Many of these best practices have also been recognized by the Global Coalition to Fight Financial Crime, a public-private coalition that draws together experts from across the AML/ATF eco-system in order to provide practical recommendations to enhance the AML/ATF framework. As part of FINTRAC’s commitment to promoting innovation in international efforts to combat financial crime, I am currently co-chairing the Law Enforcement/FIU Sub-Group of the Global Coalition to Fight Financial Crime’s Effectiveness Expert Working Group.

I would like to conclude my remarks today by going over these recognized best practices and I would encourage you to consider how they may be adapted to your own jurisdictions. These best practices include:

  • Objectives that are practical, relevant, and measurable.

By setting objectives with input from all members and with a consideration of societal priorities, committed support from all partners can be retained. Additionally, by framing objectives in a manner that allows for clear measures of success, the effectiveness of the partnership can be easily demonstrated, which will ensure its future sustainability and expansion.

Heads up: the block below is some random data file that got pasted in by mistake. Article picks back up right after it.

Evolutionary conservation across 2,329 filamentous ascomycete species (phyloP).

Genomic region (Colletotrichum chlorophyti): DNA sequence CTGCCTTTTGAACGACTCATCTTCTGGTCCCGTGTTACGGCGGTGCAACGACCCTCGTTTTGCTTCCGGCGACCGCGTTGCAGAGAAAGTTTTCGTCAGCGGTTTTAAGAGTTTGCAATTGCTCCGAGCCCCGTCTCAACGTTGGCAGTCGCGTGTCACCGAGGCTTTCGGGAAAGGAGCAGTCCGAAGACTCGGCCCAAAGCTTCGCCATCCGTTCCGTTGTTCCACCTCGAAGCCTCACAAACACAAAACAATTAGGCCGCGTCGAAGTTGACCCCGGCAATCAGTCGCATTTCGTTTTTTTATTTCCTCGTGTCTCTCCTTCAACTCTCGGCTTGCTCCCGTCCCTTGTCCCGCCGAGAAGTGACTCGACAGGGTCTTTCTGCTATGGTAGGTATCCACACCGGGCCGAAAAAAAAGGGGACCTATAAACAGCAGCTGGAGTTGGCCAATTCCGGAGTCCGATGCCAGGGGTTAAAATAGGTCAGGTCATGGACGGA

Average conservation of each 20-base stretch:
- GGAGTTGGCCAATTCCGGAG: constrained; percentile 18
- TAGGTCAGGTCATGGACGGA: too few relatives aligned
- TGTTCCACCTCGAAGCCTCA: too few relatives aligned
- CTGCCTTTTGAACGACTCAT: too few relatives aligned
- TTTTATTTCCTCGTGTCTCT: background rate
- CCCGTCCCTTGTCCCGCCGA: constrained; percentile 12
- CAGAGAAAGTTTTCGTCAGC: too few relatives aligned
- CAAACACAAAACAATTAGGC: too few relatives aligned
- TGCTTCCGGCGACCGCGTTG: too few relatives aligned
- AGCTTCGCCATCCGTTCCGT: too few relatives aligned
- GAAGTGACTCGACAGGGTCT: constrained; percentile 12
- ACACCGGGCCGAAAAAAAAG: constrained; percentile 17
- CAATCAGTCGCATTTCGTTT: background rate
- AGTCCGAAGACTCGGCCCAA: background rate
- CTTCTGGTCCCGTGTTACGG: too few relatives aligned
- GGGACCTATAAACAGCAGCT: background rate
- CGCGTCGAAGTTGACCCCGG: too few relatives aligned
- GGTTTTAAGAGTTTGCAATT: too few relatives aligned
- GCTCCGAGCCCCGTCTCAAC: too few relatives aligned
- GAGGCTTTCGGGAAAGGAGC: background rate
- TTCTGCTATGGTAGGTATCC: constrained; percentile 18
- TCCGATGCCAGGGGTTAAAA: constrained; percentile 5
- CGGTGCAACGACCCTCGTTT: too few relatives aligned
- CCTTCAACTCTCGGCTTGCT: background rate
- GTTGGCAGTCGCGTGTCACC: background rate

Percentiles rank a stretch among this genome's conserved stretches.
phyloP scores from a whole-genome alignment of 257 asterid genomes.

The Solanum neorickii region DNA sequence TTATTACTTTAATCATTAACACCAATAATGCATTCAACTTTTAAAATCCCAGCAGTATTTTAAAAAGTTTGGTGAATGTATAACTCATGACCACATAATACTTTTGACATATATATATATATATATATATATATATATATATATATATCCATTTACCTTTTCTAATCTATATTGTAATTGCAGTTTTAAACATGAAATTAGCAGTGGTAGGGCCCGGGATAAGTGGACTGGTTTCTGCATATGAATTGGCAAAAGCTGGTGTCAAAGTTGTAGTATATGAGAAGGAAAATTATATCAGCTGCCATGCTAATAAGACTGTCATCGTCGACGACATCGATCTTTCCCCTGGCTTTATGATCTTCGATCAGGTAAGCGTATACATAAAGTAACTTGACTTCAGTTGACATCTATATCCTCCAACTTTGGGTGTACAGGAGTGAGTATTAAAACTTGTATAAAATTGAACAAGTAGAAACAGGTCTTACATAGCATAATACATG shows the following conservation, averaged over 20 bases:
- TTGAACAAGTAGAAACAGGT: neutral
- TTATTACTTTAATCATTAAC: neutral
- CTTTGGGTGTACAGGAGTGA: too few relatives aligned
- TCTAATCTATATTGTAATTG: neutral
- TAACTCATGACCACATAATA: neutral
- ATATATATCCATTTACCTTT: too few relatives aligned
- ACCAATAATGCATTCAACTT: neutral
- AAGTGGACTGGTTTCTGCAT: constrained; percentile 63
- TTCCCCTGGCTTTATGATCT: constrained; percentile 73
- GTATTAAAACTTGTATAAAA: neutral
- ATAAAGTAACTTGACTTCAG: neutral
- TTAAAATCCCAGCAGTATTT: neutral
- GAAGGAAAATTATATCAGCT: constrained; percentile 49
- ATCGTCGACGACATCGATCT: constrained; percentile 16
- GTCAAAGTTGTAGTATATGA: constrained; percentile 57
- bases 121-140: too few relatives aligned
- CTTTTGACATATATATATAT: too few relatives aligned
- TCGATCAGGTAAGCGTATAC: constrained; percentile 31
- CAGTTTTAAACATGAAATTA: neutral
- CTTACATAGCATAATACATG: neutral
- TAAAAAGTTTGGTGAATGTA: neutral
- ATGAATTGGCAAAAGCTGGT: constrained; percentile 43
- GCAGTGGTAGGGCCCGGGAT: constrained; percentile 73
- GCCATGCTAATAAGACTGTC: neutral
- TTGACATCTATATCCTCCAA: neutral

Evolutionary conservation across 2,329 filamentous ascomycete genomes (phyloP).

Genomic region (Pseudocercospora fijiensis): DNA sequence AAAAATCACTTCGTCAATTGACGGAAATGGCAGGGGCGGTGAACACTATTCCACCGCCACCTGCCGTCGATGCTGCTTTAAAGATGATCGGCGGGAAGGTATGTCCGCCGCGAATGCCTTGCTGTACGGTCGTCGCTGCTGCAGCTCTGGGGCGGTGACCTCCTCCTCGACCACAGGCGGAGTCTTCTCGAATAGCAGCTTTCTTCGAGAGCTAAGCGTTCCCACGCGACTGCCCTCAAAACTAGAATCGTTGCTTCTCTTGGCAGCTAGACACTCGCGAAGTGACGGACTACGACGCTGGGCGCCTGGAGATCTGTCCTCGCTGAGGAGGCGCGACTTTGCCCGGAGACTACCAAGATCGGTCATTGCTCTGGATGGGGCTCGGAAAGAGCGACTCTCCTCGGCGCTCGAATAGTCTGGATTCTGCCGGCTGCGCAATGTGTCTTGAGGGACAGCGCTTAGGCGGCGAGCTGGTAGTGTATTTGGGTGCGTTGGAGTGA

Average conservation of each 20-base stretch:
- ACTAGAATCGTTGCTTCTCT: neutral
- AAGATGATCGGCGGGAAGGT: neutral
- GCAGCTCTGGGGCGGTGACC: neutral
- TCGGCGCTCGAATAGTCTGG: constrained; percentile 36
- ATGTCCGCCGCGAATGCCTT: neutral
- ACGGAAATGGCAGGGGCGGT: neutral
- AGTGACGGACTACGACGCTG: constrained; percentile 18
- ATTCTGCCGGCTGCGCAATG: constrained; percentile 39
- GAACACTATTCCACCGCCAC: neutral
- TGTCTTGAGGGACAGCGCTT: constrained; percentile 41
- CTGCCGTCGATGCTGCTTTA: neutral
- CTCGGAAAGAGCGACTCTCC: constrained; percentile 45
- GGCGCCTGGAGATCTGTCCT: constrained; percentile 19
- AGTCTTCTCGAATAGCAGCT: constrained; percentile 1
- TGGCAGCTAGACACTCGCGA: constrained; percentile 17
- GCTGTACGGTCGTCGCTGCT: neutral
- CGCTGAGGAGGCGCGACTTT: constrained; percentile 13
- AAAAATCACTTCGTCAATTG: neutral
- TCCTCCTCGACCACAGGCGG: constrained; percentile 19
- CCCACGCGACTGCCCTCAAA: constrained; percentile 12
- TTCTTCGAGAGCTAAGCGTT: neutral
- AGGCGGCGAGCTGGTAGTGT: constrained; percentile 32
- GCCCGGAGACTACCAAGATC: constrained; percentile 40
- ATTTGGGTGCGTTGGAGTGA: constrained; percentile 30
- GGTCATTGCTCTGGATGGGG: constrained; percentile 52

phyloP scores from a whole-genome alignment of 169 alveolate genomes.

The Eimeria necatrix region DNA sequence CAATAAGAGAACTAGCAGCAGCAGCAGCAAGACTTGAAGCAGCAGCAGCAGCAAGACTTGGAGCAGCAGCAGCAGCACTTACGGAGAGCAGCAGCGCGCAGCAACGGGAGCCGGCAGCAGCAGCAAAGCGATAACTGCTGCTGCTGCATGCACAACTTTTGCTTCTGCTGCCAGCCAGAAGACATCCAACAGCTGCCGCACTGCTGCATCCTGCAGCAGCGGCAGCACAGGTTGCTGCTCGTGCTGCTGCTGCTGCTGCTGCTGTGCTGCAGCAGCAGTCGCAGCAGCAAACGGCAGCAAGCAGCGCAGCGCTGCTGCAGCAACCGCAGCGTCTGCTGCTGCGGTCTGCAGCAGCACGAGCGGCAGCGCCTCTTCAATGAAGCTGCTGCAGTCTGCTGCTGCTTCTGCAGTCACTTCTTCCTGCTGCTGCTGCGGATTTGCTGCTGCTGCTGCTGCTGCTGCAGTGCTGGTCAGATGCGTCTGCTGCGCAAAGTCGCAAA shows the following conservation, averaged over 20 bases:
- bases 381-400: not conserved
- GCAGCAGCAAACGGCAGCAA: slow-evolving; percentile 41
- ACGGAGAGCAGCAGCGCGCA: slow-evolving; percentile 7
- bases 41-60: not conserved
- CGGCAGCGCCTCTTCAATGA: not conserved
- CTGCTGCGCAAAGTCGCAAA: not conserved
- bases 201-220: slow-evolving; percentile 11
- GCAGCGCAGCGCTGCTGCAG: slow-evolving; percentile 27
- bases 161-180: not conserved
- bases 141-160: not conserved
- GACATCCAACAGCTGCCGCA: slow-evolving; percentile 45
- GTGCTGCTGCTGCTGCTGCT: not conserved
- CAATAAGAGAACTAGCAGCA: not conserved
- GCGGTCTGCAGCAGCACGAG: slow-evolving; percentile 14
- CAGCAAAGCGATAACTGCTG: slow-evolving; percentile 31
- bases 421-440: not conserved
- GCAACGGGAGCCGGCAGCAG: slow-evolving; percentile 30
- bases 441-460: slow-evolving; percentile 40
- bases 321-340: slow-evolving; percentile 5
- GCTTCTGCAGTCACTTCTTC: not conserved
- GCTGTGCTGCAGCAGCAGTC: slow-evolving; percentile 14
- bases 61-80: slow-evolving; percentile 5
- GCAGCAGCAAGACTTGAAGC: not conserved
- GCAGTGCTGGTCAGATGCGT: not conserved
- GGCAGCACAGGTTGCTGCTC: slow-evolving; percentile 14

• Clear legislative and governance frameworks.

Ground models in existing authorities to ensure ease of implementation, respect for established mandates, clear accountabilities, and the protection of personal information. Participation in the development of these partnerships should be voluntary for the private sector and not create new obligations. Further, governance models, and underlying legislative frameworks for partnerships should maintain a degree of flexibility and generality to allow for appropriate adjustment and adaptation in response to emerging financial crime threats, new financial technology, and changing public priorities.